Bind Trees: A deduplication friendly alternative to De Brujin Indicies.

Used in [Disp]

The current most well known way of representing the lambda calculus is De Brujin Indicies.

This is where you have 3 variants of a term:

  • Var(Number) - Number represents how many layers of abstraction (lambdas) the variable is away from its intended binding
  • App(Term, ...) - Application is a list of Terms
  • Lam(Term) - Lambda represents an abstraction point

An example of what this might look like for common equations:

  • λx . x = Lam(Var(1))
  • λx. λy. x = Lam(Lam(Var(2)))
  • λx. (x (λx . λy . x) (λx . λy . y)) = Lam(App(Var(1), Lam(Lam(Var(1))), Lam(Lam(Var(2)))))

For Disp, I have devised an alternative method that doesn't require integers (and thus is not limited by encoding constraints)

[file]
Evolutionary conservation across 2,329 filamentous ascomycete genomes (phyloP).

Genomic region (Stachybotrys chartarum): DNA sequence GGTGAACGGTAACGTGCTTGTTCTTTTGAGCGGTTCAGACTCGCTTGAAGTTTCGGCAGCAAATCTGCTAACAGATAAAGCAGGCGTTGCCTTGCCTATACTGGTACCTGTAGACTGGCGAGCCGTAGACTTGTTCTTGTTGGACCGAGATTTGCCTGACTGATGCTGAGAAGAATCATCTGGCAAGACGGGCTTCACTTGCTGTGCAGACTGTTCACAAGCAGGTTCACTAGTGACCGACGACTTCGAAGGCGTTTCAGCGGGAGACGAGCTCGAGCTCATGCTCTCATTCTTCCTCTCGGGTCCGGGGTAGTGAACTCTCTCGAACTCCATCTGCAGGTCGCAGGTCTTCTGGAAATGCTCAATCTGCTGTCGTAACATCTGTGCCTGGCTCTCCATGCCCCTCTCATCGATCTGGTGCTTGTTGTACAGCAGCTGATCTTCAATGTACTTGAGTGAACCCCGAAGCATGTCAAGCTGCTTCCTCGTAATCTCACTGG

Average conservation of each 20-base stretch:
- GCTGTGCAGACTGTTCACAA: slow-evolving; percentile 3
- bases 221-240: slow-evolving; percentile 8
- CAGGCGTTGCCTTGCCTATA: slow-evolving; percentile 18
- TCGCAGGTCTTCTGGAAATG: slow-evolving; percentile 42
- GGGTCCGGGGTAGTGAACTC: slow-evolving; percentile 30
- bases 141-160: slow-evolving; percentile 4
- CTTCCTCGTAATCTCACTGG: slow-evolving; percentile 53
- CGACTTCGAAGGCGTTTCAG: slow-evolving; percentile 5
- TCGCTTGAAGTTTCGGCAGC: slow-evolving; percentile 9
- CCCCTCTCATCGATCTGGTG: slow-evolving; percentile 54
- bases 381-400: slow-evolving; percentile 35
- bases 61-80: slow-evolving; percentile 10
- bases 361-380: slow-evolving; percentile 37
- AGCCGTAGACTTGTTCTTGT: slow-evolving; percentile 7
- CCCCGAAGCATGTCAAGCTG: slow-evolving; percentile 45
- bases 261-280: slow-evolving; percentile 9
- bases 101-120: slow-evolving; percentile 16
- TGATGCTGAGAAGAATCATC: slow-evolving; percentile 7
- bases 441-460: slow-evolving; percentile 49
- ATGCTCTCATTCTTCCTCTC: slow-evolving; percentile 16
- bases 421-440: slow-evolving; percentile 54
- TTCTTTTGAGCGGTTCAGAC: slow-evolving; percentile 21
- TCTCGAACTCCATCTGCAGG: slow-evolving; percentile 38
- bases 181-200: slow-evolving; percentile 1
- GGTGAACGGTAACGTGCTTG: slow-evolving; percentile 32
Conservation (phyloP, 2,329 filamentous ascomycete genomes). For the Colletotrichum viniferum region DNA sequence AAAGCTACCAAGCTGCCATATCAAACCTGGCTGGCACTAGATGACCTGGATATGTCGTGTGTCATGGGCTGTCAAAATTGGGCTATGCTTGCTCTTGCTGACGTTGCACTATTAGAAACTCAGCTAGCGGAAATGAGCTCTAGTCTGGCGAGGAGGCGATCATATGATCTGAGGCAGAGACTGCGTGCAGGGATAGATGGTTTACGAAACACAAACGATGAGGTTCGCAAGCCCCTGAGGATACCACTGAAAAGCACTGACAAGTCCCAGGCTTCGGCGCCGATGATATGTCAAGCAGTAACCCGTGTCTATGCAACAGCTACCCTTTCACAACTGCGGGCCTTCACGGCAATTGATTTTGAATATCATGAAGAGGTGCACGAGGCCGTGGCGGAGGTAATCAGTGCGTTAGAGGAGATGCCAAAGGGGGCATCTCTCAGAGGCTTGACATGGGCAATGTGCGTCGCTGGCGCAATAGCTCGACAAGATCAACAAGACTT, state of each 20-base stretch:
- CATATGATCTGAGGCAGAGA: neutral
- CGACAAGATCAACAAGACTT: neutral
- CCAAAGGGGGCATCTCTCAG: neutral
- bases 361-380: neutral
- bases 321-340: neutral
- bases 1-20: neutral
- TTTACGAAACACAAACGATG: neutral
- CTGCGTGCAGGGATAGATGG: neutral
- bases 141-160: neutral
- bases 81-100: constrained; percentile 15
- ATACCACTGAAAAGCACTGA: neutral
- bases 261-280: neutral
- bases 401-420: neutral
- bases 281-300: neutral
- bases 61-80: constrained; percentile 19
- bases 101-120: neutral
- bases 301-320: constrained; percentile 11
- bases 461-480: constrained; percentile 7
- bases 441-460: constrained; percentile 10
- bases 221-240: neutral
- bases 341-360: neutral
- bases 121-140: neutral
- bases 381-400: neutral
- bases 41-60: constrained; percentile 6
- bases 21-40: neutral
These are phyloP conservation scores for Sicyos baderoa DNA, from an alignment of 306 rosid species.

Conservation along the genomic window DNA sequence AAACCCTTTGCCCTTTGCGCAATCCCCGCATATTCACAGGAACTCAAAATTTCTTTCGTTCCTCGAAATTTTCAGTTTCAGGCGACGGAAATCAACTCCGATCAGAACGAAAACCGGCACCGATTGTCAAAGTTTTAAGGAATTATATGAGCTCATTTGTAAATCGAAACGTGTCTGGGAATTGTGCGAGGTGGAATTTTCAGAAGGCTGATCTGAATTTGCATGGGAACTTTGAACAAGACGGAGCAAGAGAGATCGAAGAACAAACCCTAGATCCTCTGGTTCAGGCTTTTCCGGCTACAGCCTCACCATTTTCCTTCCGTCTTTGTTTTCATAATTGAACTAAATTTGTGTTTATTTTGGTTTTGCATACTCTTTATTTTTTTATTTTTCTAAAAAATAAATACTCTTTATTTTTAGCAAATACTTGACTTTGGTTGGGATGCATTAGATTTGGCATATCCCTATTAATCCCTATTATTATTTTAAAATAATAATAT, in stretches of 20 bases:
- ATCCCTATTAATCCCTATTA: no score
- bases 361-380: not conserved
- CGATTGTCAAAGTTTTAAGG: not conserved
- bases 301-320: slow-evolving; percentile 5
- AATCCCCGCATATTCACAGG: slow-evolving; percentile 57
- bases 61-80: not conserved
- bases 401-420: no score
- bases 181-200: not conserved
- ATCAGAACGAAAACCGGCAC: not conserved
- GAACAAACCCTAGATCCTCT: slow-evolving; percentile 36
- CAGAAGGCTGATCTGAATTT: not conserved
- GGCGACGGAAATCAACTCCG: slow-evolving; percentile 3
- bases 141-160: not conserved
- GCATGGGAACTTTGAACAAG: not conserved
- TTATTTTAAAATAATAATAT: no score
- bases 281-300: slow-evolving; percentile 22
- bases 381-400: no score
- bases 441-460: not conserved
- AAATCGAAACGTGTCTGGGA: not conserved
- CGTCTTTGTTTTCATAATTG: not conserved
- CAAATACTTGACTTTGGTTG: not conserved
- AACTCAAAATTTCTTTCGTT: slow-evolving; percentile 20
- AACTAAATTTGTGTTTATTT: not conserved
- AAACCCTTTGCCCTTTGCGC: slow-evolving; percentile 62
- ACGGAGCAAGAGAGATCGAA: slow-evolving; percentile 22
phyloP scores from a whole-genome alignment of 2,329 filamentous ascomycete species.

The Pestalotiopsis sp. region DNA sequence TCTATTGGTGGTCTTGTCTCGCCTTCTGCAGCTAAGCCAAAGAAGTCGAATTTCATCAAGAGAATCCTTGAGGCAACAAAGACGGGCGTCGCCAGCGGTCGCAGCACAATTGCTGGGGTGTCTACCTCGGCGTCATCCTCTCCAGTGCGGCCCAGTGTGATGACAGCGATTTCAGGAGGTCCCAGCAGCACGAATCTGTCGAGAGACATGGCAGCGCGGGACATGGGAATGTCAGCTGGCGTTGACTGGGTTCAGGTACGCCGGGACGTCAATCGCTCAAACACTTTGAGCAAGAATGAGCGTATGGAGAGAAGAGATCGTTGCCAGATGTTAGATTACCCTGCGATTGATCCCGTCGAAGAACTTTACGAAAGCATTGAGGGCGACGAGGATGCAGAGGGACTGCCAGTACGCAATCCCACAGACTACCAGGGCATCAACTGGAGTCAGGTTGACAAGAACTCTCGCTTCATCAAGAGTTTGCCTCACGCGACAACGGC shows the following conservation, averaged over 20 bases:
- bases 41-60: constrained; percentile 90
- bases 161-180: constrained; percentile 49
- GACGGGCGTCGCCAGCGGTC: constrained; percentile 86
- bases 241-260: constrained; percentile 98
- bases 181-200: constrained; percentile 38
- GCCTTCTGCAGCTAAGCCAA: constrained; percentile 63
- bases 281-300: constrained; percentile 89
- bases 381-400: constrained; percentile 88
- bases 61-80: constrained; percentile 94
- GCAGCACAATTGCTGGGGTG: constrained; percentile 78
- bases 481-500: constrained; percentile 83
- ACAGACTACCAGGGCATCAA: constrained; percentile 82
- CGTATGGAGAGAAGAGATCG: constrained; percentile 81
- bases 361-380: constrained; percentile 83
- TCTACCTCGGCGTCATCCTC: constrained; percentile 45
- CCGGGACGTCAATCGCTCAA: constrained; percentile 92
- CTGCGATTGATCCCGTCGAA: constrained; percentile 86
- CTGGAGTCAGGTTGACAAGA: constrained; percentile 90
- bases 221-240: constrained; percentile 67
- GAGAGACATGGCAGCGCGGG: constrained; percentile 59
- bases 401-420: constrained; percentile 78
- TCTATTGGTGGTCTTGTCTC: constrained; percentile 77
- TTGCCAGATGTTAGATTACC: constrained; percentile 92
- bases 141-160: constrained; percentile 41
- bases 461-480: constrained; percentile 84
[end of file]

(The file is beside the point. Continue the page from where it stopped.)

Disp has the same 3 variants of Term:

  • Var
  • App(Term, Term)
  • Lam(Binding, Term)

In addition to a construct Binding:

  • None
  • End
  • Branch(Binding, Binding)

In fact, the Binding datastructure can be repurposed from the Term datastructure. (End = Var, None = Lam(Var, Var), Branch(Binding, Binding) = App(Term, Term))

Common equation examples of this structure might look like:

  • λx . x = Lam(Var, Var)
  • λx. λy. x = Lam(Var, Lam(None, Var))
  • λx. (x (λx . λy . y) (λx . λy . x)) = Lam(Branch(Branch(End, None), None), App( App( Var, Lam(None, Lam(Var, Var)) ), Lam(Var, Lam(None, Var)) ) As opposed to De Brujin indices where the variables "point" to their corresponding lambda abstractions, with Bind Trees, the lambda terms carry an auxiliary datastructure specifying exactly which Variables should be replaced.

In addition when it comes to storage and integration with Dither, these lambda expressions are identified by hash which gives a datastructure like this:

  • Var
  • App(Hash, Hash)
  • Lam(Hash, Hash)